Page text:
Spanish Teacher Career Information

There are almost 30 million Spanish speakers in the US and the need for Spanish language skills is on the increase, so there is always a need for a trained Spanish teacher.

Becoming a Spanish Teacher

Spanish teachers in public school in the United States are trained and certified teachers, which means that the teacher has an undergraduate degree, usually in education, with a specialization in Spanish and language acquisition, as well as teacher certification. Some states will require that the teacher has a graduate degree.

Other Spanish teachers are teachers who were trained abroad and who now have certification to teach in the United States. Some teachers have undergraduate degrees in Spanish, but have taken teacher certification training so they can teach in schools, so it is possible to become a certified Spanish teacher without an education degree, though this is not the easiest route and job opportunities for these teachers can vary from state to state.

Job Opportunities

K-12 schools probably offer the most opportunities for trained and certified Spanish teachers. A Spanish teacher would spend a portion of their day teaching classes, preparing and administering testing materials, working in the language lab on computers and with language acquisition software, as well as designing class plans and materials for the following lessons. Spanish teachers will interact with colleagues and parents in regards to student education. There is also an opportunity to tutor K-12 students in Spanish language skills. The salary for these teachers is the same as other teachers, with a national average of $48,000 per year.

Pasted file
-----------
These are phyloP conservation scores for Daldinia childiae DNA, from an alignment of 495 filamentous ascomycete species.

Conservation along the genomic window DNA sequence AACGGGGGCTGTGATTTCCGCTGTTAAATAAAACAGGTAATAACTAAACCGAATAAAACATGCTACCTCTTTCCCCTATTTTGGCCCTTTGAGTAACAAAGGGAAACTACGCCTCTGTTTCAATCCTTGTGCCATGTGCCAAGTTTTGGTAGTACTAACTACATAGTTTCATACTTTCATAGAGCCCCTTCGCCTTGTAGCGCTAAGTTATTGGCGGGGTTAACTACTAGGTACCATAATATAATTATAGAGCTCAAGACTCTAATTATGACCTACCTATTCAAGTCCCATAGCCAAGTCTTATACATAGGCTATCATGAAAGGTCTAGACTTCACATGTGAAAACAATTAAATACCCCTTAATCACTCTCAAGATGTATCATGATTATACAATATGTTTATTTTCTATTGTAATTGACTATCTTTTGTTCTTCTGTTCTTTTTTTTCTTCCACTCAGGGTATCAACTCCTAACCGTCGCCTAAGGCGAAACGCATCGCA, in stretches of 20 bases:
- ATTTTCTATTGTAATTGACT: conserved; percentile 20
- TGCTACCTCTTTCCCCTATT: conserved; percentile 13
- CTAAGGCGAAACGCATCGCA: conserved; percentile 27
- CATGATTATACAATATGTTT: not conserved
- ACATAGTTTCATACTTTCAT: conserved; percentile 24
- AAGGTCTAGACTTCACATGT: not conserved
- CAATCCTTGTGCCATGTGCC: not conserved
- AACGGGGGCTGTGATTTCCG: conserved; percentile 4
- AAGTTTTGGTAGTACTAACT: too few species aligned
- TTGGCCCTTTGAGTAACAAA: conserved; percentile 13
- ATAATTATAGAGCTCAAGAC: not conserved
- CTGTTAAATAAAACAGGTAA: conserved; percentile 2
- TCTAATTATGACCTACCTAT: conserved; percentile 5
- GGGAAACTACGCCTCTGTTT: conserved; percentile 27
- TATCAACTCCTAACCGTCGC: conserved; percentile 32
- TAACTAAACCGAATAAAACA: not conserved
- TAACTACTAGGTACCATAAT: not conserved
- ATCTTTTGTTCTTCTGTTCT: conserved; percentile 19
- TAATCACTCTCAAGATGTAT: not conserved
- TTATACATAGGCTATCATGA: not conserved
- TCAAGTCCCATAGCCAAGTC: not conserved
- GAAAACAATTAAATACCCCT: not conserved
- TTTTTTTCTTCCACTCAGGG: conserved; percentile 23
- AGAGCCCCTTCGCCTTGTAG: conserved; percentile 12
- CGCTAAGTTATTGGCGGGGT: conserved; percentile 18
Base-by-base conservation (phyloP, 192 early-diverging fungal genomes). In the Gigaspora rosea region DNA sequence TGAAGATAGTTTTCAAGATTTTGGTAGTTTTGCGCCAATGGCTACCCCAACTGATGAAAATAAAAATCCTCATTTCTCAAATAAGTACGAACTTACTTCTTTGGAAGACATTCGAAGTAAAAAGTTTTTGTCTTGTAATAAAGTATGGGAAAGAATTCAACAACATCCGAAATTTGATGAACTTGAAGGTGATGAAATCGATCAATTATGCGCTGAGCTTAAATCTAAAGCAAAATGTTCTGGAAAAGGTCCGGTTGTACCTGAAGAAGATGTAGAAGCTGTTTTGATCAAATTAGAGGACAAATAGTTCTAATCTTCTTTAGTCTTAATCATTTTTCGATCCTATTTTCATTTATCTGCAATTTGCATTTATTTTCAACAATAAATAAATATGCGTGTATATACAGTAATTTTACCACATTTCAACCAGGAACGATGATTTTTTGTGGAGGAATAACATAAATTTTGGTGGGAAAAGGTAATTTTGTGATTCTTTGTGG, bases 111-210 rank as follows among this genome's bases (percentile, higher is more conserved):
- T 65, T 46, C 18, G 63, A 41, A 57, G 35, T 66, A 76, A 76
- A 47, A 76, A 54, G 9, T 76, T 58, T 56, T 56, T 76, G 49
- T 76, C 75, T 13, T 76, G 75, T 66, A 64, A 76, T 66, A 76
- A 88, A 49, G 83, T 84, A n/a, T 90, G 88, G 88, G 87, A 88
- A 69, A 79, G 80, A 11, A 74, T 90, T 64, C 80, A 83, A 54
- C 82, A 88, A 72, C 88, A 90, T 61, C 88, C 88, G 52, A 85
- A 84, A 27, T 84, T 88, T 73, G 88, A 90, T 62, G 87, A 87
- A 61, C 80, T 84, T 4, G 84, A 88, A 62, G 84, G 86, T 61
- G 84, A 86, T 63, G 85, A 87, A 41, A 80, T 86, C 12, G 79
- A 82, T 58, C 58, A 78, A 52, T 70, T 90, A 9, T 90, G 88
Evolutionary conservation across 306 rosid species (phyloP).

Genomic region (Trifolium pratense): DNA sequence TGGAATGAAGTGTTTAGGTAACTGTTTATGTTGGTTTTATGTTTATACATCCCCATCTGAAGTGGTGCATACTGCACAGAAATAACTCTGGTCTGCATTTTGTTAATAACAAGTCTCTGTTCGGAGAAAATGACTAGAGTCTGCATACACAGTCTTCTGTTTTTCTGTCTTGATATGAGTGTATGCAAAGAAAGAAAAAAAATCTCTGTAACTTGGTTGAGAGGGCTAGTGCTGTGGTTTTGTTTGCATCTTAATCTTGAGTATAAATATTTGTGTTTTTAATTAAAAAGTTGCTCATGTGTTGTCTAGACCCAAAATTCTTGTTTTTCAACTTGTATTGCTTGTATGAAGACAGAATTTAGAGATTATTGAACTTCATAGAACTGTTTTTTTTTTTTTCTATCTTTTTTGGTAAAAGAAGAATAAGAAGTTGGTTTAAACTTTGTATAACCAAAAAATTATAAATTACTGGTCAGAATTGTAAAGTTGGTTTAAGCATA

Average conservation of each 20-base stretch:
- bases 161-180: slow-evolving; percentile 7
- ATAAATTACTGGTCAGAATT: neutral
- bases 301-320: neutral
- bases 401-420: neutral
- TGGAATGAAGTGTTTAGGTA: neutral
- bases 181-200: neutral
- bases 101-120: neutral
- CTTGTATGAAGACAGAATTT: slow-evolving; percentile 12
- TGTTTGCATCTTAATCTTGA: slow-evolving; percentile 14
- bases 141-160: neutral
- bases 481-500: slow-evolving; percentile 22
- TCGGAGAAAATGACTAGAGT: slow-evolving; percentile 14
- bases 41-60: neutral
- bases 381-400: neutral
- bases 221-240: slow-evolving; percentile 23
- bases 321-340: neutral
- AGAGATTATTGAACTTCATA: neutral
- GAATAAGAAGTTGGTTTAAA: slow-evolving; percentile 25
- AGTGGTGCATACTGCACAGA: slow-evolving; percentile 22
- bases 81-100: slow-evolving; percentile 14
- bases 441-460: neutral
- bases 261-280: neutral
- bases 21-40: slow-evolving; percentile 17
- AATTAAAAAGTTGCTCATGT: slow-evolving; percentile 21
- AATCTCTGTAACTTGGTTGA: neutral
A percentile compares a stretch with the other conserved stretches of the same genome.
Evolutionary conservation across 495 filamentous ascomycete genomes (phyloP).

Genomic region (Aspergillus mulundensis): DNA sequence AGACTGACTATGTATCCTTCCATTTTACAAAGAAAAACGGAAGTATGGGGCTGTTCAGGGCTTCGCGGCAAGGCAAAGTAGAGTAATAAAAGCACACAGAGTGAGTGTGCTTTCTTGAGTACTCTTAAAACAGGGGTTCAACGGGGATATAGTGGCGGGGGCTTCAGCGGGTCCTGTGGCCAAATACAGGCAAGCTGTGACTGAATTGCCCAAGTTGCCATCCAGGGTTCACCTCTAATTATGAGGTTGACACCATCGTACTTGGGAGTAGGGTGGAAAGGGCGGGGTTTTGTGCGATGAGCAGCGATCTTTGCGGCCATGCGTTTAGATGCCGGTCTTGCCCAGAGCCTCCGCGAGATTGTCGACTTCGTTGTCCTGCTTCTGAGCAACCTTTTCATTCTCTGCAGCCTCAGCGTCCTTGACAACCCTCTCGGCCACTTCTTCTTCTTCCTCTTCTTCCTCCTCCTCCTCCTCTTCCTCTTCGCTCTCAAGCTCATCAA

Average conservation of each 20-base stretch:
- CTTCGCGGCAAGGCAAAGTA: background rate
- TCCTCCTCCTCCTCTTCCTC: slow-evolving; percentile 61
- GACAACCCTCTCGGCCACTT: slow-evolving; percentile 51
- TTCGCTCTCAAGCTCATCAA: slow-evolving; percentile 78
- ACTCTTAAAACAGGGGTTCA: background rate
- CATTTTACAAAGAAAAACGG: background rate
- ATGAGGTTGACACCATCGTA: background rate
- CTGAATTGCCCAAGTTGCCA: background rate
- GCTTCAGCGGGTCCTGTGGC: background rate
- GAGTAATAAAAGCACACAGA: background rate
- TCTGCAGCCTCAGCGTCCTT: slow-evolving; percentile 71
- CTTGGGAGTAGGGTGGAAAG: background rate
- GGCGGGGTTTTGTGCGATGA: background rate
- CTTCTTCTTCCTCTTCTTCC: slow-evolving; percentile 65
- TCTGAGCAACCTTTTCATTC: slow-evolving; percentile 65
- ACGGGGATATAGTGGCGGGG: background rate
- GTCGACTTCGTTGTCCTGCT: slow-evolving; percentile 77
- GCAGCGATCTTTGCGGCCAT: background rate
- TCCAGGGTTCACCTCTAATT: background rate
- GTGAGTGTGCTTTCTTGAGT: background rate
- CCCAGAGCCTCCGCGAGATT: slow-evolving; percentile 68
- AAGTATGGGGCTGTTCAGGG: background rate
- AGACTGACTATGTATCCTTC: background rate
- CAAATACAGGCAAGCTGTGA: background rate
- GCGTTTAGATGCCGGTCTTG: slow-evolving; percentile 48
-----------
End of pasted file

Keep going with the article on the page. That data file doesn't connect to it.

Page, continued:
Adult education is another area for Spanish language teachers. Tourists and travelers will need to learn Spanish to help them with their travels in Spanish speaking countries, so there are opportunities to teach in community centers and adult learning centers, such as community colleges. K-12 teachers who work in classrooms with many Spanish speakers, or social workers who deal with Spanish speaking clients will also pursue training in Spanish. In addition some trades people and supervisors will also take classes in Spanish so they can provide directions to their work crews in both English and Spanish. Many unions will hire Spanish teachers so they can interact with their Spanish speaking members, or to teach Spanish classes to union members. These Spanish teachers may not be certified teachers, though they are usually native or fluent Spanish speakers, and there is a definite preference to hire certified teachers for this adult education role. If you can specialize in Spanish speaking skills, such as Spanish for tourists, business, social services, or on the job site, you may be able to create a career as an adult educator in Spanish.

Spanish teachers also work on a contract basis for law enforcement, the government and some corporations to provide Spanish speaking skills to their workers. This type of work is an outgrowth of adult education, so many of these teachers are certified teachers or have advanced degrees in Spanish. This is also a good job for a person who is entrepreneurial and who is willing to pursue government or public service contracts for teaching. These types of jobs are not always as secure as employment with a K-12 school, but they mean interaction with adults only and no interaction with parents and school boards, a preference of some educators.

There are many opportunities for Spanish teachers and some teachers will mix their careers teaching part-time K-12 or tutoring with part-time teaching of adults.